The search for fresh micrometeorites in populated areas has gradually evolved from being “impossible” to the present-day citizen science movement. The breakthrough came when I finally broke the code and found the very first urban micrometeorite in Norway, which was verified in February 2015, by Dr. Matthew Genge.
Naturally, the terrestrial landing place of any cosmic spherule is not of any real importance. Micrometeorites come from outer space and since jet streams in the atmosphere re-distribute incoming space dust, the final stop is random. It is, however, fun to compare and I was proud when I found the first micrometeorites in France (2015), Greece (2016), Germany (2016), Spain (Catalonia, 2016), United States of America (2017), and in Denmark (2022). In between other splendid collectors have found micrometeorites in Switzerland, United Kingdom, and the Netherlands. And who else?
It is with pride and joy that I report about a field search in Sweden last year. On September 21st, I drove to the town of Strömstad, located on the west coast, where I had permission to mount the roof of a shopping center to search for micrometeorites. Searching for stardust is not well known in Sweden yet, so it took me some time to get the necessary permission. When the day arrived, however, it was green light all along, and I spent five hours with brooms and magnet on the large roof. This was Field Search No. 1110 for me since I started in July 2009 and the yield was approximately three grams of rinsed magnetic particles in the 0.2 to 0.4 mm fraction.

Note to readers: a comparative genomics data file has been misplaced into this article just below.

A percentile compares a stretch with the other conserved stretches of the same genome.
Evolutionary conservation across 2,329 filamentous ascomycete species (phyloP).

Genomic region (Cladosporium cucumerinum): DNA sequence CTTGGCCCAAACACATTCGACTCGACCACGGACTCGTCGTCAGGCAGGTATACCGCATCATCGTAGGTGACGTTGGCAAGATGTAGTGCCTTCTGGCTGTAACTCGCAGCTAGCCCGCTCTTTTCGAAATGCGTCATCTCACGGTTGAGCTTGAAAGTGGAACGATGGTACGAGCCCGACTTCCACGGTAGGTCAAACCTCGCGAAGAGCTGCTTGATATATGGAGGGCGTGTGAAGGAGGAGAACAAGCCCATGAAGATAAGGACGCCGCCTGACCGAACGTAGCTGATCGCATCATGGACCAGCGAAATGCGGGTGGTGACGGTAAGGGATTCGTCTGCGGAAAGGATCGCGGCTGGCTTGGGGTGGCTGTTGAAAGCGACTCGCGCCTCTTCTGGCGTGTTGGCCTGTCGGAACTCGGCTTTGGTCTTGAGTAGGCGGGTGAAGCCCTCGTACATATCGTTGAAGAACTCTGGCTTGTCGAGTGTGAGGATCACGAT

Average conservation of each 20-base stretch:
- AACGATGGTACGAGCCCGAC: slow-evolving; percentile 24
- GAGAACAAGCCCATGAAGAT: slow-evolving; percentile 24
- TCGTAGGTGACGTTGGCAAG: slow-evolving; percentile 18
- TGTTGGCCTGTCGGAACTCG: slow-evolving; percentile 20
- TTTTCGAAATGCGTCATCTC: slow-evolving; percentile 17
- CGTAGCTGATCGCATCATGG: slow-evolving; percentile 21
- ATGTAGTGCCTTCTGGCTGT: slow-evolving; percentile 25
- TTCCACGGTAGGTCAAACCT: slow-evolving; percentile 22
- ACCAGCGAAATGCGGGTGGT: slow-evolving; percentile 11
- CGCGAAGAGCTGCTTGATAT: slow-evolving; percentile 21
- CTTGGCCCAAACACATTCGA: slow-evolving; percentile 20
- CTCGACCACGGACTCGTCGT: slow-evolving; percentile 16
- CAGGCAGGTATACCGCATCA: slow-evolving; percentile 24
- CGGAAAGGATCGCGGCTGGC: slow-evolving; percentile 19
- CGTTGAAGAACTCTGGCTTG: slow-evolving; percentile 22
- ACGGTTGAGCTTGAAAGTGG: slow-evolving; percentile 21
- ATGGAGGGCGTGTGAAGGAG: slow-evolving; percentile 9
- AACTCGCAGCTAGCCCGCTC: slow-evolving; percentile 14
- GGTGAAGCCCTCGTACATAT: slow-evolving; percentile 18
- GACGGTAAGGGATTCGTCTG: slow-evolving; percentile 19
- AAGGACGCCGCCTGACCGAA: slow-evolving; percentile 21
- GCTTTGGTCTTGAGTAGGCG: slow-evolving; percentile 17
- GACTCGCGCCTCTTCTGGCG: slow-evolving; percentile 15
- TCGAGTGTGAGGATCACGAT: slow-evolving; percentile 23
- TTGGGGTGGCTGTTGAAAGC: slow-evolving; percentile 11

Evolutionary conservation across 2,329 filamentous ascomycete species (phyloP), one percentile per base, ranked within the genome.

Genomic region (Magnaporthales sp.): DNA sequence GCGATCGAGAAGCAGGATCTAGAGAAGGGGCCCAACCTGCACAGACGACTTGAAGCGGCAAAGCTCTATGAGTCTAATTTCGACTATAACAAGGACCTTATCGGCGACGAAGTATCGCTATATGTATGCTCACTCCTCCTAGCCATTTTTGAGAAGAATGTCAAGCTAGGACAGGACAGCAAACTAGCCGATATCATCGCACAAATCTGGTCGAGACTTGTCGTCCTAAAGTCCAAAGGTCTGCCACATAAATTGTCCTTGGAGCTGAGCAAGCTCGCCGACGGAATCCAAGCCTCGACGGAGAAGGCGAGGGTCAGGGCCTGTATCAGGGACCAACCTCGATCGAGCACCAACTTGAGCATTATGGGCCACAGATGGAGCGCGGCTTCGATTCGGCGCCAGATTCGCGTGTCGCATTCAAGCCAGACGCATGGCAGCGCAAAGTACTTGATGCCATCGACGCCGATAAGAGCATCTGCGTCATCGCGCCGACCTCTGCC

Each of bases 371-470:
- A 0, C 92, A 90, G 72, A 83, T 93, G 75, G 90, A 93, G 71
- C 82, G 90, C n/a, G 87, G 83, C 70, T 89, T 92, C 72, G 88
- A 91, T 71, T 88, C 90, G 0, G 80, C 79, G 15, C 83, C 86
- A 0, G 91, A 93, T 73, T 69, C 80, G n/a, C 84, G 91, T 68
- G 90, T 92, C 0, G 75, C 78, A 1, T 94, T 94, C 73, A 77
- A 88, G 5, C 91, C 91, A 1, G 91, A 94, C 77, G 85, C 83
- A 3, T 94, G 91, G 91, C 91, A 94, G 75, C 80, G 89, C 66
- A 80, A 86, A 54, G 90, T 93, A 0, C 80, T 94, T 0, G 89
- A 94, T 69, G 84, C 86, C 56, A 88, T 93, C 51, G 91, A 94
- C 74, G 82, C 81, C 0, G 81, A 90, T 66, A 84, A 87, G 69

The subsequent microscopy revealed no less than sixty fresh micrometeorites, which to my knowledge are the very first ones from Sweden. Nine of the stones have been photographed by Jan Braly Kihle and me and I have put them together in the new collage at the top of this post. The micrometeorites in the collage are, from top to bottom and left to right: NMM 3861, NMM 3866, NMM 3865, NMM 3871, NMM 3854, NMM 3877, NMM 3870, NMM 3864, NMM 3859.
Twenty-four of the micrometeorites have also been analyzed using a scanning electron microscope and energy-dispersive X-ray spectroscopy (SEM/EDS) together with Siri Simonsen at the University of Oslo. We found several interesting phenomena, from sculptural “turtlebacks” to platinum group nuggets (PGNs).
In all, we are happy to share the news of these first-time findings with you in country number eight! Welcome, Sweden, to Project Stardust! We hope these first discoveries will encourage you to take up the hunt and add new findings for the collective benefit of science and society.